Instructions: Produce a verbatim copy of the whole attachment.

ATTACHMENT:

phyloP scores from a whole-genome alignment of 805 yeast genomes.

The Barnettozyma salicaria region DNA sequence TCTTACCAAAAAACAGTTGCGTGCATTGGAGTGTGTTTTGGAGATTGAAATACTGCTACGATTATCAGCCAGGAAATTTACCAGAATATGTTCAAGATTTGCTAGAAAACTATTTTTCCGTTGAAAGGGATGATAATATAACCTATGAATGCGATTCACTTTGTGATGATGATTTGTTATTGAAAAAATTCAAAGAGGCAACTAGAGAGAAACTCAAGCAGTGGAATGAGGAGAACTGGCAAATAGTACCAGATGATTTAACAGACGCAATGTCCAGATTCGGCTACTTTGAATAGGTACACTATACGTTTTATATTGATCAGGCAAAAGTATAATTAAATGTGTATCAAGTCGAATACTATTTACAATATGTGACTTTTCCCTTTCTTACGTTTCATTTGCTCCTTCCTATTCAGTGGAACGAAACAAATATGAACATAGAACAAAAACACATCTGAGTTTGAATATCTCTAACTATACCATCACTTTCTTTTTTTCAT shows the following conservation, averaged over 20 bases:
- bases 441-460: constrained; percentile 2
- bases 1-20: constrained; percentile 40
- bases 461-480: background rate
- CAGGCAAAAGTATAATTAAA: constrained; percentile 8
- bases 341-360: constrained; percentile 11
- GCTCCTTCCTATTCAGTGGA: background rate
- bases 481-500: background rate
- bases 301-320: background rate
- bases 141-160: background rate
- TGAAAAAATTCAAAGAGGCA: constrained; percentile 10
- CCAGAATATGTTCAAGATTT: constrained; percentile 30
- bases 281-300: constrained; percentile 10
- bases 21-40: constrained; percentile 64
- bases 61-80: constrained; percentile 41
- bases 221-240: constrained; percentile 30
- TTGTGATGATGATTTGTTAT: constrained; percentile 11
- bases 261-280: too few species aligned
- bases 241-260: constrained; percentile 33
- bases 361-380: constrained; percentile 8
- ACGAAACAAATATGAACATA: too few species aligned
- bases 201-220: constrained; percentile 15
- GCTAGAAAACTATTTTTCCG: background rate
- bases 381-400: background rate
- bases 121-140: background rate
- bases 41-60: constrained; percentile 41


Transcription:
phyloP scores from a whole-genome alignment of 805 yeast genomes.

The Barnettozyma salicaria region DNA sequence TCTTACCAAAAAACAGTTGCGTGCATTGGAGTGTGTTTTGGAGATTGAAATACTGCTACGATTATCAGCCAGGAAATTTACCAGAATATGTTCAAGATTTGCTAGAAAACTATTTTTCCGTTGAAAGGGATGATAATATAACCTATGAATGCGATTCACTTTGTGATGATGATTTGTTATTGAAAAAATTCAAAGAGGCAACTAGAGAGAAACTCAAGCAGTGGAATGAGGAGAACTGGCAAATAGTACCAGATGATTTAACAGACGCAATGTCCAGATTCGGCTACTTTGAATAGGTACACTATACGTTTTATATTGATCAGGCAAAAGTATAATTAAATGTGTATCAAGTCGAATACTATTTACAATATGTGACTTTTCCCTTTCTTACGTTTCATTTGCTCCTTCCTATTCAGTGGAACGAAACAAATATGAACATAGAACAAAAACACATCTGAGTTTGAATATCTCTAACTATACCATCACTTTCTTTTTTTCAT shows the following conservation, averaged over 20 bases:
- bases 441-460: constrained; percentile 2
- bases 1-20: constrained; percentile 40
- bases 461-480: background rate
- CAGGCAAAAGTATAATTAAA: constrained; percentile 8
- bases 341-360: constrained; percentile 11
- GCTCCTTCCTATTCAGTGGA: background rate
- bases 481-500: background rate
- bases 301-320: background rate
- bases 141-160: background rate
- TGAAAAAATTCAAAGAGGCA: constrained; percentile 10
- CCAGAATATGTTCAAGATTT: constrained; percentile 30
- bases 281-300: constrained; percentile 10
- bases 21-40: constrained; percentile 64
- bases 61-80: constrained; percentile 41
- bases 221-240: constrained; percentile 30
- TTGTGATGATGATTTGTTAT: constrained; percentile 11
- bases 261-280: too few species aligned
- bases 241-260: constrained; percentile 33
- bases 361-380: constrained; percentile 8
- ACGAAACAAATATGAACATA: too few species aligned
- bases 201-220: constrained; percentile 15
- GCTAGAAAACTATTTTTCCG: background rate
- bases 381-400: background rate
- bases 121-140: background rate
- bases 41-60: constrained; percentile 41